The connotation of the blind leading the blind is at the forefront of a song that calls for some more action out of the youth and damn if their isn't a perfect reinvention of some of the activism that Bob Dylan (or the unintended activism as Bobby often alluded to in interviews) was suggesting early in his career. There's a civic nature to it all - wishful thinking that people can come to their senses and just be gentle souls and mindful of others. It doesn't have to deal with world relations or politics, just the interactions between others. Everyone's an individual with a responsibility to treat others with kindness, like it or not. We're here for other reasons than fattening our bank accounts, thinking only of ourselves and roundly flipping the bird to all others, believe it or not. The world's too small for that. Delta Spirit should be required listening.
The Daytrotter interview:
*How great was that Cold War Kids/Tokyo Police Club tour? You must have gotten into phenomenal trouble every single night, right?*
Jonathan Jameson: It was honestly insane! Not like an insane party, just such good time every day and with such great shows. Being out on tour with your friends, who happen to be in a great band and also happen to be doing really well is such an amazing opportunity and we felt so blessed to be a part of it. It was ok for a first tour, I guess. (sarcasm)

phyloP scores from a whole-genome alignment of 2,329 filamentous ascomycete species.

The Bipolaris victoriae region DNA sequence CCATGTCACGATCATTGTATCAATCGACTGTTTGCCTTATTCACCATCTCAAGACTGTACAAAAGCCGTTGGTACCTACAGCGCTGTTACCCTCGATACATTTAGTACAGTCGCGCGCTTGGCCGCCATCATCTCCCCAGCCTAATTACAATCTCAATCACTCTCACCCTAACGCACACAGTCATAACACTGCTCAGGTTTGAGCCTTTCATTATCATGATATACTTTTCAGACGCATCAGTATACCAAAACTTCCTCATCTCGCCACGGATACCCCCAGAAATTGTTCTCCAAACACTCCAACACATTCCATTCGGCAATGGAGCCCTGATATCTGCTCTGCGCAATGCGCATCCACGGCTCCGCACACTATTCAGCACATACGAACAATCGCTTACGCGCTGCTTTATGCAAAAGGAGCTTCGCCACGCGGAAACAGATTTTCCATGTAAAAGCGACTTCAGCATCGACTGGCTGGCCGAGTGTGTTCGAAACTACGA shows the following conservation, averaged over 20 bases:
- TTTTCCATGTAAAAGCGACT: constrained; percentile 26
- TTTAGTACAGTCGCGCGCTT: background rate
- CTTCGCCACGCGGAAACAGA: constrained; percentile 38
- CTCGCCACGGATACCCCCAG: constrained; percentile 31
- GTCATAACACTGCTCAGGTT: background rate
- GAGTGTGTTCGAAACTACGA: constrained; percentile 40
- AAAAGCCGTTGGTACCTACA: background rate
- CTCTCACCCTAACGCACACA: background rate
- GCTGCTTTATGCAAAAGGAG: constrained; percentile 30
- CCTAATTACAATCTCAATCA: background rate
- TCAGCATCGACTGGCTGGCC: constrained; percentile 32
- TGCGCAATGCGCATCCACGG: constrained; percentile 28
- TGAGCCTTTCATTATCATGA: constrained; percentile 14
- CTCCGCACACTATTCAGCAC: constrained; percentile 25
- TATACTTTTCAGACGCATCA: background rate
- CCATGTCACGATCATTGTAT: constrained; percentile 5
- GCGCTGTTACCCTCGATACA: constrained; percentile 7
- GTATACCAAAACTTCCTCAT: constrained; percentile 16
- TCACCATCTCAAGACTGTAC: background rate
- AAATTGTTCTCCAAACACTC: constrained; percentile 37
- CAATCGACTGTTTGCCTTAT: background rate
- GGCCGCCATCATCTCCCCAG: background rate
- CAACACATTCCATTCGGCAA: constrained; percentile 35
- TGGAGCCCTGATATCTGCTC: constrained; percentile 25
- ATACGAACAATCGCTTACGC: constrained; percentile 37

Kelly Winrich: For our first tour, it was pretty stupid. The fact we were able to spend two months with good friends, play sold out shows, and actually sell CDs, was pretty insane. We haven't really figured it out yet, but we're pretty spoiled, and probably won't do another tour as good as this one was, but as for me, I'm pretty grateful for the opportunity.
*What can you get out of a bottle of Jack Daniels that you can't get out of any other alcohol?*
KW: I feel this question is somehow directed towards me. I think I suggested we get a pint of Jack. Though now, it might have been a good idea that I was a bit more sober. But I think personally, what I get out of a bottle of Jack, is a little more loose and sloppy style of playing. Which is priceless to listen to that day after, because it feels like you're listening to someone else. Sometimes it might work against you, and turn out like complete shit, but sometimes you get lucky and it's sweet.
JJ: I feel like I am gonna get fat by drinking beer. Whiskey is much superior, but I am barely a drinker. Ask the other guys. Kelly was heavily influenced by JD on the session that we did with you. I had never seen him that way. Oh man.
*How did you all meet the CWKids and Richard Swift? Who else are your homies from your turf?*
JJ: I was friends with the Colour and Matt Maust of CWK first. I met them through some friends who went to school with them. They are all great guys. It was hard not to be friends with them. Eventually, I met the rest of the bunch and honestly have never met such an interesting group of guys. All kind and weird and creative in their own ways. We are weirder though. As far as Dickie -- Kelly and Matt have been big fans for years. He is amazing as well as all the people who play with him. We also love J Dob and the Deep Sea Divers, Sparrow Love Crew, The Prayers and The Shys.